that it would kill his presidential ambitions. Iraq remains a fragile
state but Iraq is no longer the winning issue that Obama had hoped. The
success of the surge and the Democrat nominee’s unwillingness to recant
his opposition to it, have brought his own judgment into question.

A reformist message: There’s still much
in the McCain message that is very familiar Republican fare.  The
Arizona Senator opposes abortion, supports gun rights, wants to cut
federal spending and is a national security hawk. But added to this mix
is a belief in man-made global warming, an opposition to torture and a
more positive view of immigration.  Sarah Palin also reinforces other
potentially very potent qualities: a track record of taking a stand
against Republican excesses; opposition to pork and unnecessary
spending; shunning of perks; and straight-talking.

Over coming years the Republicans will probably need to go further still:

Bushmehlman
It must realise that tax and crime aren’t such potent political weapons:

Eleven years into a high taxing Labour government the British voter may
be hungry for lower taxes (and a tougher approach to crime) but these
are not the top issues for American voters.  As David Lidington has recorded, former Bush campaign manager Ken Mehlman (pictured) has said:

"Today,
the party should focus on quality of life issues: infrastructure,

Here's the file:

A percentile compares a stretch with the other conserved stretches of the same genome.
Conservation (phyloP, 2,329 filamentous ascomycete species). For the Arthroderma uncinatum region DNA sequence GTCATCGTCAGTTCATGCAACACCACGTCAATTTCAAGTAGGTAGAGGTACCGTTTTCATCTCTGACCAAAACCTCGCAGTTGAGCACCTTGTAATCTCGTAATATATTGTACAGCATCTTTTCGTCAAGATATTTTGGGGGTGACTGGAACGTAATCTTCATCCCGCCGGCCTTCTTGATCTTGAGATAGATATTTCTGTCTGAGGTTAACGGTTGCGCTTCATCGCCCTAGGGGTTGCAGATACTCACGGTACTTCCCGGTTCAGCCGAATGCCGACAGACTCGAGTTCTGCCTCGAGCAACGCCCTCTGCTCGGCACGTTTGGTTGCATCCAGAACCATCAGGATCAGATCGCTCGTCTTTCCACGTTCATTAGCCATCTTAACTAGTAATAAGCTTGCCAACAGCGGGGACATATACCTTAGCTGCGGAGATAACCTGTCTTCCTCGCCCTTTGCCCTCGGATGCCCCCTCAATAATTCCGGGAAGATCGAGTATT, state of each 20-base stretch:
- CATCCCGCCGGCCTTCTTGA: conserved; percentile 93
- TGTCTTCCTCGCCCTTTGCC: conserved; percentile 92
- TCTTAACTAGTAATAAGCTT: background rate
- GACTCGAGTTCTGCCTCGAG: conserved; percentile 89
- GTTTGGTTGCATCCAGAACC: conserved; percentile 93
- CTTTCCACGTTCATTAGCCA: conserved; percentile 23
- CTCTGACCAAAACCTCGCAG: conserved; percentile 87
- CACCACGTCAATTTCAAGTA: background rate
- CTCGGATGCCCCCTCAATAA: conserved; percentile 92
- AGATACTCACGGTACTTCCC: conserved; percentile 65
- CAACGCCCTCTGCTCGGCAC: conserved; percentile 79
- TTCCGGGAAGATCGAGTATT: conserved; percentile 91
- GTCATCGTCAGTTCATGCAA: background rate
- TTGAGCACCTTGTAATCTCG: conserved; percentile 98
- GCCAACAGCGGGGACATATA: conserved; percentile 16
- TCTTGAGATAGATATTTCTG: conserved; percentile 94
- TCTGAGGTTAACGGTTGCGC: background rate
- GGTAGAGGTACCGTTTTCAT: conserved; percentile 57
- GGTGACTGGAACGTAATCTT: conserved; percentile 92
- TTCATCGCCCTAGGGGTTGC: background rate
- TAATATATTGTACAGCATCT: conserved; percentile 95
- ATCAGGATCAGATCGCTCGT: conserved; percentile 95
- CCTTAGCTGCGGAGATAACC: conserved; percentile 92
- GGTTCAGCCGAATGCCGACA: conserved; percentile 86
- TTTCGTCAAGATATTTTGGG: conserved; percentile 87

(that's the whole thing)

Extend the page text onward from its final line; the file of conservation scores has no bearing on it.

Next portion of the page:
energy and education .Family values voters would (as the Virginia
gubernatorial elections showed) vote for a candidate who promised to
fix the transport system so they could get home quicker to their
children over one offering tax cuts."

If
Obama-Biden win office for four or eight years, however, and team up
with a Democrat-controlled Congress to deliver step increases in
spending the GOP nominee in 2012 or 2016 might find tax a potent weapon
again.

Reach the ‘chattering classes’:
Although the GOP needs to do more to appeal to blue collar workers in
the way described by Ken Mehlman (and more extensively by Ross Douthat
and Reihan Salam in their ‘Grand New Party’ book), David Frum has warned of a growing estrangement with higher income voters.  The Times’ Daniel Finkelstein has also written about this.
Without an interest in green and other quality of life issues – as
trailblazed, for example, by David Cameron – the Republicans will
struggle to build a majority coalition.

Make peace with gay Americans: It would
be wrong for Republicans to listen to those who say America is becoming
more socially liberal in every respect.  Younger voters are at least as
worried about abortion but a very conservative perspective is no longer
electorally tenable in certain areas.  Although Republicans may wish to
defend a traditional interpretation of marriage they would be wise to
be more open to same sex partnerships and the rights that go with them.

***
The worse thing that could happen for the Republicans is for
them to be defeated in November and blame McCain’s reform agenda for
the defeat.  Romney-ism
is not the answer.  The future of the Republican Party is the
anti-establishment outlook of Sarah Palin (Alaska), the blue-collar
awareness of Tim Pawlenty (Minnesota) and the fresh thinking of Bobby
Jindal (Louisiana).

16 comments for: The Republicans after St Paul